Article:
There were a handful of plants which were raised by enthusiasts known as florists. These were the tulip, auricula, polyanthus, carnation, pink, hyacinth and ranunculus. During the 18th century, many new varieties of these were grown.
Lancashire and Cheshire were particularly noted for the raising of auriculas: in 1817 Patrick Neill, from the Caledonian Horticultural Society visited Holland. He later wrote: 'In the cultivation of Auriculas and Polyanthuses, the Dutch bloemists are certainly left far in the background by the zealous florists of Lancashire and Cheshire, especially near the great manufacturing towns of Manchester and Macclesfield'.
New varieties could be very expensive. In 1767 Thomas Gorton advertised five of his prize-winning auriculas for sale — three of them cost one guinea each and two cost half a guinea (a guinea was 21 shillings, or £1.05 in today's money.). For enthusiasts who wanted named plants, it was necessary to go to a specialist nursery like James Maddock of Walworth, near London. He wrote a book called The Florists' Directory, and sold large numbers of plants, some of which he had raised himself.
Although auriculas were popular in Cheshire, Caldwell's customers seem to have preferred hyacinths, pinks and tulips. John Arden bought '32 different sorts of best Pinks', which cost him the equivalent of 7.5p each — at straight inflation, that would be £7.82 each at 2014 prices, although there are lots of ways to calculate this (see page Prunings — Comparative Prices ) and it could be as much as £561!
At the end of the eighteenth century new plants started arriving in Britain which would become florists' flowers. One such was the Dahlia. By 1834, Caldwells was able to supply Davies Davenport of Capesthorne with '20 Choice New Dahlia' at a cost of £1 10s 0d. Other new plants that became popular were calceolarias and geraniums (pelargoniums).
There are several flowers named in the earliest surviving ledgers — such as asters, foxgloves, hollyhocks and the ever popular mignonette, usually, but not always, sold as seed. A popular way of buying flower seeds was in collections — both Mr. Statham (from the Knowsley nursery) and Mr. Higginson (at Knutsford), purchased 12 kinds of flower seeds, but the price for Mr. Statham was twice that for Mr. Higginson. It may have been that they were of different quantities, but it could also be that they were different collections perhaps one was hardy and the other tender or a mix of each.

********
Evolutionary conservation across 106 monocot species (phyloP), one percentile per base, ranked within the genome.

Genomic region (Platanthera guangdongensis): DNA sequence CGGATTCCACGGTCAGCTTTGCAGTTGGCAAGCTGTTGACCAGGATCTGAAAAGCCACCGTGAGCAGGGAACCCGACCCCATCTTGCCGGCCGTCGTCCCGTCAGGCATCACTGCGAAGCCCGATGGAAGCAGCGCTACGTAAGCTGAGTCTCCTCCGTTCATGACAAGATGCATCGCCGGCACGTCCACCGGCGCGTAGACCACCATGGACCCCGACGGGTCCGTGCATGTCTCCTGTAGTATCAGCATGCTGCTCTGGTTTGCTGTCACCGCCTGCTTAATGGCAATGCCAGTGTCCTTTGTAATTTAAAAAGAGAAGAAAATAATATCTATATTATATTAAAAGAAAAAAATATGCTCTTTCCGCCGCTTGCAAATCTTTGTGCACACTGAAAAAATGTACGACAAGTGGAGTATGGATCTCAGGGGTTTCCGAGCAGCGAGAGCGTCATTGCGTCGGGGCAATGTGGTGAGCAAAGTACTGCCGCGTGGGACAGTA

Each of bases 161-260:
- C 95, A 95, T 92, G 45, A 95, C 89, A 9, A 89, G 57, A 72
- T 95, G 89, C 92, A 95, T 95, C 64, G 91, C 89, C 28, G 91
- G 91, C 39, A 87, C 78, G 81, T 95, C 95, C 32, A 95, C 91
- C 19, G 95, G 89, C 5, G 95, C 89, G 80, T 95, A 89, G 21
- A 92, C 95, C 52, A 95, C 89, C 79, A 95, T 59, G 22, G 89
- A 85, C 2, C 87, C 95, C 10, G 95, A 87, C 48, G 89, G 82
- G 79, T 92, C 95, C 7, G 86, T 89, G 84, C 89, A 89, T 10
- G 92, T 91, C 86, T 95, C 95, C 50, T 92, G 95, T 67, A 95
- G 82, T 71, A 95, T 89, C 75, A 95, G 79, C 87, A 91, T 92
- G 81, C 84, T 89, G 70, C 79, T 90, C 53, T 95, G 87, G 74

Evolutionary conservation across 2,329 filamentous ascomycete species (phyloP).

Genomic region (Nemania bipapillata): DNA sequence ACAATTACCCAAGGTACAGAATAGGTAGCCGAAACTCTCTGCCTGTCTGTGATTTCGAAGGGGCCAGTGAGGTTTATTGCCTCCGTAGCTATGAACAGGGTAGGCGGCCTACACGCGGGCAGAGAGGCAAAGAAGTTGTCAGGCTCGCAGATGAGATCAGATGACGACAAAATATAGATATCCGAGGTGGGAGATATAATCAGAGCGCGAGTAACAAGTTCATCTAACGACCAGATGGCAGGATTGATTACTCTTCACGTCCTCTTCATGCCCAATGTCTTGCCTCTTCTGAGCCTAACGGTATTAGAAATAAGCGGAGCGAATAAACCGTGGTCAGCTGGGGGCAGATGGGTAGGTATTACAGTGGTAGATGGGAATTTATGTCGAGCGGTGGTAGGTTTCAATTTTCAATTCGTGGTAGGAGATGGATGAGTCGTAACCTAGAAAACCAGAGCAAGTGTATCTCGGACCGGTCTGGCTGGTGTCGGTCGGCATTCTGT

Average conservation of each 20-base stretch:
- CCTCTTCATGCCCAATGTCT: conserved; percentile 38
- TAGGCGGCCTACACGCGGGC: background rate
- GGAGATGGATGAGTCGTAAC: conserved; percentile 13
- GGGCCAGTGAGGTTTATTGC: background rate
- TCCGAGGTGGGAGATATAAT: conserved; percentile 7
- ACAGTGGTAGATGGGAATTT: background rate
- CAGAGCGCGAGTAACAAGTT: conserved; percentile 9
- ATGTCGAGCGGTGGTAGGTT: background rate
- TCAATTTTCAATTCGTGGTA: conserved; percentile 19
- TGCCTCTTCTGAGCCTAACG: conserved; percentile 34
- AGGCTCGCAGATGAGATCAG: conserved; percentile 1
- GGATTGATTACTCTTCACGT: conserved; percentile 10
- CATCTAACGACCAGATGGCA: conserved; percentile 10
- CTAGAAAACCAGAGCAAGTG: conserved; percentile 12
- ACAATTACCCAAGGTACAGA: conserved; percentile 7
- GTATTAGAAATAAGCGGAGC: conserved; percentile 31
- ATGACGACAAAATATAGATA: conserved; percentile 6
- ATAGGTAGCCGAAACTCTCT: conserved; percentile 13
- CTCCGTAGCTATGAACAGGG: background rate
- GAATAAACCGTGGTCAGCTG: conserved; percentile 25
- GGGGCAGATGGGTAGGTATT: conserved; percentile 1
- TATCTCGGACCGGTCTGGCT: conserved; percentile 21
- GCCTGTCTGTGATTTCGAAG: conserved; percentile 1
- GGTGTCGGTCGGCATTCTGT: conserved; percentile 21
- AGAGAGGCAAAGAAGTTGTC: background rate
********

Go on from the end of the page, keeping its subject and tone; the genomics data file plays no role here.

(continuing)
In 1796, in Manchester, James Middlewood advertised 'upwards of two hundred Sorts of Flower Seeds, all new and true in their Names' and the following year John Bridgford advertised four different collections of annual flower seeds. It was possible to buy either 200 or 500 sorts, half tender and half hardy or — for the gardener without a greenhouse — there were smaller collections of up to 50 hardy varieties. Middlewood also made up his flowers into packages — the number of varieties is not specified, but the packages came at various prices — half a crown, five shillings, half a guinea and one guinea. The quantities sold to Caldwell customers varied considerably, sometimes the numbers were given — as with John Arden's 88 varieties, but often the entries just refer to 'a collection'. They could be annuals (tender and hardy), biennials or perennials.
The sheer quantity of sales of vegetable seeds shows how important the kitchen garden was to people in the 1790s. This was a time before transport became easy. Those close to towns could purchase vegetables from market gardeners — and Caldwell supplied several of these, such as William Hamilton in Knutsford and Charles and William Langtry in Macclesfield. But for those living some distance from the nearest town, their own gardeners produced the vegetables needed in the kitchen garden.
Beans and peas were very popular, as were broccoli, borecole (kale), cabbage, cauliflower and spinach. Root vegetables included beetroot, carrot, onion, parsnip and turnip — although this last may have been used to feed pigs rather than family.
Like vegetables, growing your own fruit was also important. Often fruit trees — especially nectarine, peach and apricot — would be trained to grow against the walls of the kitchen garden, although there might be an orchard for the hardier varieties of fruit such as apples, cherries, pears and plums. These would be grown as standards for the orchard, but were often grown on dwarfing stock (which stopped them from growing too large) and these were probably grown in the kitchen garden.
Some fruit required special treatment. Pineapples would only fruit with plenty of heat and melons too, required a hotbed.
The nurseries also sold soft fruit like currants, raspberries and strawberries, but gooseberries need a special mention because Lancashire and Cheshire were famous for the many varieties of gooseberry that were raised, which were then sold all around the country. Enthusiasts competed to grow the heaviest gooseberry of all, and the heaviest of each of the different colours — red, white, green and yellow.
Manchester was the hub for gooseberry growing and the show held each year at the Sir John Falstaff inn in Market Place was particularly important. All new varieties of gooseberry had to be submitted to this Manchester Show, and it was only once its approval had been given that customers could be assured that the new variety they were wishing to purchase really was new.
In November 1790 John Arden bought from the Knutsford nursery '18 best newest kind of Gooseberrys'. They cost him 9 shillings in total.
Today only a handful of gooseberry shows survive, and most of those are in Cheshire. For more information see http://www.theblackdentrust.org.uk/projects_gooseberries.php